You Can Go Home Again, But Can You Leave?



It’s pure  coincidence but seems very strange that the two movies I’ve watched this past week have both been about emotionally stunted 30-something men in crisis, with writer-directors being explicitly self-referential.  The first movie was Benjamin (2018), which review you can find here.  Momma’s Man came 10 years earlier and although it might be considered a comedy it’s a much more melancholy one.

Mikey (Matt Boren) is a doughy, quiet, ordinary guy with a wife and infant daughter in California.  In New York for a work trip and a visit with his parents he finds his stay extended by a cancelled flight.  But then something strange happens which is that external obstacles to returning home are removed and yet Mikey stays. And stays. And stays.  It even becomes clear as time goes on that he can’t leave his parents apartment.  Instead, he regresses into a second adolescence.  His button down shirt gives way to just an undershirt and his pants give way to wandering around his parents apartment in his underwear.  Mikely retreats into this childhood bedroom (a loft stuffed with the detritus of his earlier life to read comics and practice playing guitar and singing truly terrible songs he wrote in high school.  His puzzled parents at first welcome him to stay while his flight is sorted out, then gently inquire why he isn’t going home, becoming more and more concerned.

Writer-director Azazel Jacobs cast his own parents, experimental filmmaker Ken Jacobs and artist Flo Jacobs, to play Mikey’s parents.  He also set Momma’s Man in the New York loft apartment that the Jacobs have occupied since the 1960s.  It is an amazing set: an apartment so crammed with toys, books, albums, cds, artwork, boxes, et al., that the characters pass through narrow passage ways to navigate the space.  At one point Mikey’s mother is ironing and we see the elaborate rigging system she uses to keep hanging clothes above her head until needed.  It’s both a wondrous and a claustrophobic environment, and for Mikey it seems to suck him inexorably into childhood.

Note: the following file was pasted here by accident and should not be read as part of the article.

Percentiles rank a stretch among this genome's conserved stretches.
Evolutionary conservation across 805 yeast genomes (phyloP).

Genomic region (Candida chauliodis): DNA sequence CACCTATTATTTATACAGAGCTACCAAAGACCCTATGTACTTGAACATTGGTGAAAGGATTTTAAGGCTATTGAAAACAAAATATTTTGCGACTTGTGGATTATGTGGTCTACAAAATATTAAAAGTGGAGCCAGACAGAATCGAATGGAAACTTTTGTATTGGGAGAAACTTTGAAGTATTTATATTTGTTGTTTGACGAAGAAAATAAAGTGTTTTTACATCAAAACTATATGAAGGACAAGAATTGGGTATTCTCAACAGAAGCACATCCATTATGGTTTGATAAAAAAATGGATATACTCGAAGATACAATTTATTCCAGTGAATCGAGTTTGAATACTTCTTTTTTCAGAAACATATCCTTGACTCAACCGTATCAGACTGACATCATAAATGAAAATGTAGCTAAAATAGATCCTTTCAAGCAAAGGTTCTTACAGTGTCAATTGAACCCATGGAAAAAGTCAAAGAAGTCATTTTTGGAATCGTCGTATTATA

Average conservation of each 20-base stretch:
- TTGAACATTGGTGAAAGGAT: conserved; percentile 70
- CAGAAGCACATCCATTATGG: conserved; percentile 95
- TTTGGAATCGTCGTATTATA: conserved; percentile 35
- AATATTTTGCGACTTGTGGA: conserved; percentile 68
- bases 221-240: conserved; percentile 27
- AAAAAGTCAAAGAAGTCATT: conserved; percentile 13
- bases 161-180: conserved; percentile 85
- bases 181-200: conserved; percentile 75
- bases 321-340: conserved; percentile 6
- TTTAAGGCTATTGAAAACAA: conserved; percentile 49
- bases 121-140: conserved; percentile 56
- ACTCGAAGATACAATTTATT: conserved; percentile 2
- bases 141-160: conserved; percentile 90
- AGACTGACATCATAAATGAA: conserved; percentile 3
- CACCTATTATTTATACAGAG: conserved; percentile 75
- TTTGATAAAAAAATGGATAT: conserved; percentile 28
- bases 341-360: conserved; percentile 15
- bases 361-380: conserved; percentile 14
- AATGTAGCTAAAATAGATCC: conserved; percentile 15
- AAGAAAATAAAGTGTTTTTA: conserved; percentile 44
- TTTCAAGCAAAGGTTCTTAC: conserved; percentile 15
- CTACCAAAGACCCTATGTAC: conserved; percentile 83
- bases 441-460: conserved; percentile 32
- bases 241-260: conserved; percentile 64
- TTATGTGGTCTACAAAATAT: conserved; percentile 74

Matt Boren gives a nuanced performance as Mikey, who is not especially sympathetic. His wife is desperate to reach him, but he shuts his phone off.  When his parents try to talk to him or express concern Mikey lies and blusters.  His father gravely watches from under bushy gray brows. His mother frets and offers Mikey food, coffee, tea, brownies – knowing that her son is in trouble but having few resources available to help him.

Ken and Flo Jacobs have never acted in a narrative film before.  Initially Flo’s performance seemed amateurish enough to distract me but as time passed I found her character growing on me.  Her awkwardness became the awkwardness I have felt with my own adult children when I don’t know what to say or do for them.  Flo Jacobs has a strange, angular beauty – she reminds me in this film of Shelly Duvall or Louise Lasser – and a physical fragility that makes it all the more moving when, near the film’s end, she pulls Mikey onto her lap.  “Ma, I’ll crush you,” he says. But this mother’s love is made of sturdier stuff and in her embrace, Mikey soon collapses into tears.

Mikey’s crisis is a bit of an enigma.  The film never explains itself, but the emotional stakes seem real and somehow familiar.  Our childhood homes and belongings can be powerful totems of times when life seemed less buttoned down and planned out.  But as Mikey finds out the hard way, trying to live in the past is not all it’s cracked up to be.

Momma’s Man was shot in 16 mm and Kino’s new blu-ray preserves the film’s grainy beauty.  Special features includes several deleted scenes, a making-of documentary, and audio of a thoughtful discussion Azazel Jacobs had with his parents after the film’s premiere.